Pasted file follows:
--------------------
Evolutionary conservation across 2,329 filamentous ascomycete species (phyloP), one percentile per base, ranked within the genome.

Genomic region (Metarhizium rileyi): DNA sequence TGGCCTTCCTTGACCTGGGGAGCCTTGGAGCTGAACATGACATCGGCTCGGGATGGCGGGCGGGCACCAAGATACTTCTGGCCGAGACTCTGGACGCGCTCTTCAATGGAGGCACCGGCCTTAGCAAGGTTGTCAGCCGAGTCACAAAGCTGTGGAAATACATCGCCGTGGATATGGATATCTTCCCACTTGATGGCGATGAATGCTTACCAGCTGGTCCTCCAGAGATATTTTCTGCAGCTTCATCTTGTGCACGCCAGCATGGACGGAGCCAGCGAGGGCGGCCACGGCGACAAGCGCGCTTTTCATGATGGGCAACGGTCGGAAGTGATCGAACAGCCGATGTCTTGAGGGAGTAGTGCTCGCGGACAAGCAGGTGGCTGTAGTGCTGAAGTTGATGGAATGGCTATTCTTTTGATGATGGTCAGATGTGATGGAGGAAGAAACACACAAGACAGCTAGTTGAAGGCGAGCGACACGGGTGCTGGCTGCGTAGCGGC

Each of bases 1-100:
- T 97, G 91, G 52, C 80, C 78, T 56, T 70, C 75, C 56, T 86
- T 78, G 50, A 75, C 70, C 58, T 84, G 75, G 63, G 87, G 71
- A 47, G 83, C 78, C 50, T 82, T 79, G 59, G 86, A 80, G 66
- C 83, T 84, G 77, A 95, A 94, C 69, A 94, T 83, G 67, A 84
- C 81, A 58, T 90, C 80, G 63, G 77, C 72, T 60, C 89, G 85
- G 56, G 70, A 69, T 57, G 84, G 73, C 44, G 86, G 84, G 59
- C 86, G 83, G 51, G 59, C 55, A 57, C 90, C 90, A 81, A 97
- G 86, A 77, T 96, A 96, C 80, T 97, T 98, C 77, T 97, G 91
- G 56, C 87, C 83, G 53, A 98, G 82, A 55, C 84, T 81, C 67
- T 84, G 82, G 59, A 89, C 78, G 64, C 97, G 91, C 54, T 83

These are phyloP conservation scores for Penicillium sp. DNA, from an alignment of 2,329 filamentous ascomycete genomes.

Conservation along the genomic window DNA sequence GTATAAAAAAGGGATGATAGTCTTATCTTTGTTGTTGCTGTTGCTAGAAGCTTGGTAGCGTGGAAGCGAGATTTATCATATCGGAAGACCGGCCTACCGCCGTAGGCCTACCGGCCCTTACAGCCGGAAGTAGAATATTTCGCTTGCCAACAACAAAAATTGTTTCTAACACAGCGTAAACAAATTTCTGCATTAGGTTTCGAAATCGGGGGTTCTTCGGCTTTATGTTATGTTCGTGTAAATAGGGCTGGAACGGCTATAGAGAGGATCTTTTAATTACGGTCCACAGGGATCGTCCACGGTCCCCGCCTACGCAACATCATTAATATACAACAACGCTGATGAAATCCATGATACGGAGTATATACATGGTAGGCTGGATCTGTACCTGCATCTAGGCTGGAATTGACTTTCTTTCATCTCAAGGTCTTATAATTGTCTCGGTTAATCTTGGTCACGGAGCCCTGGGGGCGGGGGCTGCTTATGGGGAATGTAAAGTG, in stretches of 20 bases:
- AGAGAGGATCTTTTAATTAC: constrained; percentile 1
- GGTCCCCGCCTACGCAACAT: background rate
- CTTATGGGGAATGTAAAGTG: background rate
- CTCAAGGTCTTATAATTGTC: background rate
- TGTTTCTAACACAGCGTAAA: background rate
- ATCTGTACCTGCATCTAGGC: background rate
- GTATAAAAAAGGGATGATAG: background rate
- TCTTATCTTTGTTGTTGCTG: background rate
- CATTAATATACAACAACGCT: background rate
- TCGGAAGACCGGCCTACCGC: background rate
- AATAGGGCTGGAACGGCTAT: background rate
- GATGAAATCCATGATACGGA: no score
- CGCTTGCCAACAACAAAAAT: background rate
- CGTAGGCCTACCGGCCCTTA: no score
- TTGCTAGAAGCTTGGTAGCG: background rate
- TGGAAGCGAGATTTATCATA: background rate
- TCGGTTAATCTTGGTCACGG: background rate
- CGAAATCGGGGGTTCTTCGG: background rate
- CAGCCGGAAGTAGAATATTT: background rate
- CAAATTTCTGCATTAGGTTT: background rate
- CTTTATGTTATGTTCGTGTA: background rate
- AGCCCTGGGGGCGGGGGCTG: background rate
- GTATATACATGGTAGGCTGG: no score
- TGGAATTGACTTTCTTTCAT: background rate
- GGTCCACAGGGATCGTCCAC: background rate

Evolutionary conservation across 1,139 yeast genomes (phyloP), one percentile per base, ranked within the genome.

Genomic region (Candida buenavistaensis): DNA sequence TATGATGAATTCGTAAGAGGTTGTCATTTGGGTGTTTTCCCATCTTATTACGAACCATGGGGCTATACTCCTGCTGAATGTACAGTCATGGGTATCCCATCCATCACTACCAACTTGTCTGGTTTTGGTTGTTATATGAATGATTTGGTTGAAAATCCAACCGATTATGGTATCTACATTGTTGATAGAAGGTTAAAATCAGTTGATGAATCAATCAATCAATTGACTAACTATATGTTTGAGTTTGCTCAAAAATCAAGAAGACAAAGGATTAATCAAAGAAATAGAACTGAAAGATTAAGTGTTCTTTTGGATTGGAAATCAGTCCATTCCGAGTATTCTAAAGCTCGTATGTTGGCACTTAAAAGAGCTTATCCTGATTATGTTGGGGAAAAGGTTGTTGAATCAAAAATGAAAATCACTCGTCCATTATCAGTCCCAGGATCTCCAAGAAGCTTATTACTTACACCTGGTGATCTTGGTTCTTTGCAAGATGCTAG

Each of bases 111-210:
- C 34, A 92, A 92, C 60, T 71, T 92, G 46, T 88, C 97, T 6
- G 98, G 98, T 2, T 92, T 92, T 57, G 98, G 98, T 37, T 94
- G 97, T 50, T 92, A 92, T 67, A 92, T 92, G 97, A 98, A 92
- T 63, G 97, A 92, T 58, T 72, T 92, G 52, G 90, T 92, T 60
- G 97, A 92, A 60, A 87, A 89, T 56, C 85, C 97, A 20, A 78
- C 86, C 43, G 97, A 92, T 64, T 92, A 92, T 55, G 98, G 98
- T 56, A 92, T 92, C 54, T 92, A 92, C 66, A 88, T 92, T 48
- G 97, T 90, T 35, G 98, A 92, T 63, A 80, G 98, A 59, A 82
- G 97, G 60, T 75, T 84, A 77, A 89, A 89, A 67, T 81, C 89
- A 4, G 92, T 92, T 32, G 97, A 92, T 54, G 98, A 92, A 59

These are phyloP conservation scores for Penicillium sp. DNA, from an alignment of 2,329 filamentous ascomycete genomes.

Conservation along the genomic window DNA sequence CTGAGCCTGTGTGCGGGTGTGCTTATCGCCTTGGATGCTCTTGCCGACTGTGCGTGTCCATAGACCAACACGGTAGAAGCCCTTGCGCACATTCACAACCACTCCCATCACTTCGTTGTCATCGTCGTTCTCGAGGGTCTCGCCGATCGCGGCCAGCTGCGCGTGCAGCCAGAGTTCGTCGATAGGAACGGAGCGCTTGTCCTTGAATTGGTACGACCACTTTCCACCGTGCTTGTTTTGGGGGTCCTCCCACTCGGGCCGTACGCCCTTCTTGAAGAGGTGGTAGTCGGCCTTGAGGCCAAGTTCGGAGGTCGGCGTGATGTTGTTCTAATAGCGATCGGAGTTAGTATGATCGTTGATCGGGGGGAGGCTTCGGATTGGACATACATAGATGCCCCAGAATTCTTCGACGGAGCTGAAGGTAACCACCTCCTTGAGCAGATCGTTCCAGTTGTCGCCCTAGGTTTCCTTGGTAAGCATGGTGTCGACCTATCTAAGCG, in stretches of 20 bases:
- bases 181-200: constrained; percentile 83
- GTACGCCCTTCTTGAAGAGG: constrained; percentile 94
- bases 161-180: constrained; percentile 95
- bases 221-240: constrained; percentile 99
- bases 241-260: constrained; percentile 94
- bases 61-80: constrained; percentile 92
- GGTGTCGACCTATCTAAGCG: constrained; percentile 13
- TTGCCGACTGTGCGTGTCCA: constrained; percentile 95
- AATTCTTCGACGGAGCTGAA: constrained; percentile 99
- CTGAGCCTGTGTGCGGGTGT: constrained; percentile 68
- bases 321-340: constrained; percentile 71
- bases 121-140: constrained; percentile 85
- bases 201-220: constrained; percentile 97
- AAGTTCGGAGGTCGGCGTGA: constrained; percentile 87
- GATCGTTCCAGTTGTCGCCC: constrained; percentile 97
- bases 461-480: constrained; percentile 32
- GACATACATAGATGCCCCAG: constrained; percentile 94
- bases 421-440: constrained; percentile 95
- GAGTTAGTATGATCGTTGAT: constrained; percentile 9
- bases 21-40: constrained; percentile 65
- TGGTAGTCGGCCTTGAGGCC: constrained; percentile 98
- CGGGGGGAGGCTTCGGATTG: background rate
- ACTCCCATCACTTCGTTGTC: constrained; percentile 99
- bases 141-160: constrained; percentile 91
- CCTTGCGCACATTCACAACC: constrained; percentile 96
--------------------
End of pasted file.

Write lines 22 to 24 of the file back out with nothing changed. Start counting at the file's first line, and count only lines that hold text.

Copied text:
- GTATAAAAAAGGGATGATAG: background rate
- TCTTATCTTTGTTGTTGCTG: background rate
- CATTAATATACAACAACGCT: background rate